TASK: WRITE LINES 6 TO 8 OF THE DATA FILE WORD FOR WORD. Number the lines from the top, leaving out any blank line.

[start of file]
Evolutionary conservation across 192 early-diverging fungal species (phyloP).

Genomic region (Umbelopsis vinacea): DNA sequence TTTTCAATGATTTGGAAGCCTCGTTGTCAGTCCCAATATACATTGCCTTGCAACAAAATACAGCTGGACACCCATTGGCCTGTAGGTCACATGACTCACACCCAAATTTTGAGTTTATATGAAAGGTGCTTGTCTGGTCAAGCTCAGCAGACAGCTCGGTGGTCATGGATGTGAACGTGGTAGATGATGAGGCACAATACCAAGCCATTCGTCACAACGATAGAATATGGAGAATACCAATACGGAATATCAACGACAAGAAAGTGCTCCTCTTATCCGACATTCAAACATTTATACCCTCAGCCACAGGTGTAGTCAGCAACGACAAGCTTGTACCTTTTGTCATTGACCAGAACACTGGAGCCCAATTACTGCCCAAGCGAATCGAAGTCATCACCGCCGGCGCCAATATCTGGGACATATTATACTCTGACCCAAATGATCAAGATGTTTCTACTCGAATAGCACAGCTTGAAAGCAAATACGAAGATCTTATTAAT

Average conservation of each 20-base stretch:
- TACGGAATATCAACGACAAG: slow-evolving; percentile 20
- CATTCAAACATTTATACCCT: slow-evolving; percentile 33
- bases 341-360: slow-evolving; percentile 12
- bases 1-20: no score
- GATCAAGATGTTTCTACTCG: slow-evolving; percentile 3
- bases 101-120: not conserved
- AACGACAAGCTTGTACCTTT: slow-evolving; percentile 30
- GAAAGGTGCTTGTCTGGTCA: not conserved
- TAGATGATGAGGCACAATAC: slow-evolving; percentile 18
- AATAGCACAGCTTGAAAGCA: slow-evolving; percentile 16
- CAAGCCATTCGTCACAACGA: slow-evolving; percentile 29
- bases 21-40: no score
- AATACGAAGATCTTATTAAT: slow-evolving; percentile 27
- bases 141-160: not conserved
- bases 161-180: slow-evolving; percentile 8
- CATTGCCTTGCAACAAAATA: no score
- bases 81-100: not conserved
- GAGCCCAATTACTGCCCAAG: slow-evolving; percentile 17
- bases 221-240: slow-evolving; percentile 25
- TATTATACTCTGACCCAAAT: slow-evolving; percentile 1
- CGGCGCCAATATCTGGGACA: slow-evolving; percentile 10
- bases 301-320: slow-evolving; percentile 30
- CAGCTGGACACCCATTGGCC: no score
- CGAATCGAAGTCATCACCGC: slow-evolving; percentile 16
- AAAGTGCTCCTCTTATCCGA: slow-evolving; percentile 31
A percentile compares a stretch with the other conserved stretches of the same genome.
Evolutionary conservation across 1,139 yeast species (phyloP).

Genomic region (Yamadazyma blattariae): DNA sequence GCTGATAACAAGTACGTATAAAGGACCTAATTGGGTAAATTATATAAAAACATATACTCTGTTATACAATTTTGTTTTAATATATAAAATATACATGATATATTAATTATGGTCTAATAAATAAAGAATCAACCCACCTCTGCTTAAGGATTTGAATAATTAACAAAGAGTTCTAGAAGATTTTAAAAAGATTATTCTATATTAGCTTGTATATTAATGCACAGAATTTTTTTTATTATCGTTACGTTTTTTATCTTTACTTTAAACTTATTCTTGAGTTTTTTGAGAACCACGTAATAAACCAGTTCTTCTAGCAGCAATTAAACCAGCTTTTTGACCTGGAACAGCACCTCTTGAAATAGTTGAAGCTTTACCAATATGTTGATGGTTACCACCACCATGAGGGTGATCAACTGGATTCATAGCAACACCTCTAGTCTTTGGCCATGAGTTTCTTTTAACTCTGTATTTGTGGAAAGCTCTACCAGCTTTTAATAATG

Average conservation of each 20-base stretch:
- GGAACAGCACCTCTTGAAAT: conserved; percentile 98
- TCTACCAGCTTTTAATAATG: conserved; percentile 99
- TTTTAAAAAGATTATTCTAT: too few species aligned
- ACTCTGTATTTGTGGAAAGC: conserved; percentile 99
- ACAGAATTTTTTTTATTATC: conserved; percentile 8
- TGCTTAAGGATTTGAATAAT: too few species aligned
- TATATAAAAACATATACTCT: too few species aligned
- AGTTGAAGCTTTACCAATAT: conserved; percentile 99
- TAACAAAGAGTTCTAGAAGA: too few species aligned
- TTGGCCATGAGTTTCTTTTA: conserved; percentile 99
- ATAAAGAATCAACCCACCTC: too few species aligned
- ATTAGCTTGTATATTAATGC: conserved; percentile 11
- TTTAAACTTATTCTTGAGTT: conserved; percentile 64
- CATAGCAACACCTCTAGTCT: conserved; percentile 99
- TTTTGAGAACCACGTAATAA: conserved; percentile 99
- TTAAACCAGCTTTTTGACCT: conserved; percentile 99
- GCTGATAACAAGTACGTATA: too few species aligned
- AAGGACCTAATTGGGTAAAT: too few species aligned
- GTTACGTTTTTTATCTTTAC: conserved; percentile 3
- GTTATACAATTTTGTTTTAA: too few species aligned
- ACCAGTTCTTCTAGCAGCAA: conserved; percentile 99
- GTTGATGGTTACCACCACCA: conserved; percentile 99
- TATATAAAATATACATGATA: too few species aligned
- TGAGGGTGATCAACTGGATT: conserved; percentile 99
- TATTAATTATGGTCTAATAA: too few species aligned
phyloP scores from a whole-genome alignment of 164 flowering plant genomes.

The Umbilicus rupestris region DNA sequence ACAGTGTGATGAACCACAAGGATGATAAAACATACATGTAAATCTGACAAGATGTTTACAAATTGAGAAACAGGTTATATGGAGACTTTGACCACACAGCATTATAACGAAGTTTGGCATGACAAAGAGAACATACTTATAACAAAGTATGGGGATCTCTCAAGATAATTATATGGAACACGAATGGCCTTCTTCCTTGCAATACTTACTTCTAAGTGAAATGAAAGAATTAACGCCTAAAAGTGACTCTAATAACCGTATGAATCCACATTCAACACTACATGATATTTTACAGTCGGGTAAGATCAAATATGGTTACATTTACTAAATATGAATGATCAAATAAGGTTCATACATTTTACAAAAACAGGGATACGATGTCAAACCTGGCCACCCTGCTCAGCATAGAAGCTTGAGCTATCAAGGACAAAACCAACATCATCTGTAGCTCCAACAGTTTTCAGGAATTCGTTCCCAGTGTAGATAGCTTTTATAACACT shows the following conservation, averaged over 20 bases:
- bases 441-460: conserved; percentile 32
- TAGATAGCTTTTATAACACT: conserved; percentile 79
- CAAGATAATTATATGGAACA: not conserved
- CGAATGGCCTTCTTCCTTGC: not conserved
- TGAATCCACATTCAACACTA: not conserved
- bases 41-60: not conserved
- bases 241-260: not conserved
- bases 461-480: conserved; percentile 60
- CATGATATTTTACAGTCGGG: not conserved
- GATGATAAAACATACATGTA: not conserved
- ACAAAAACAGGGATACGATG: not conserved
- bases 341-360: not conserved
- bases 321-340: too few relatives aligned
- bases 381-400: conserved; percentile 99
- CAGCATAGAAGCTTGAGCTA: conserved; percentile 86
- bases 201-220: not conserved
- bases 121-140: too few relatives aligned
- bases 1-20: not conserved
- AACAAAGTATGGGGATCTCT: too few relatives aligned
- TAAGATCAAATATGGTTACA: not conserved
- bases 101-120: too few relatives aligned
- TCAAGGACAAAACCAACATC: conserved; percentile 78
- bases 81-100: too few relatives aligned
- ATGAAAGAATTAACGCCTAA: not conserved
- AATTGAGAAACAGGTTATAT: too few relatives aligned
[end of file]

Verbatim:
- bases 341-360: slow-evolving; percentile 12
- bases 1-20: no score
- GATCAAGATGTTTCTACTCG: slow-evolving; percentile 3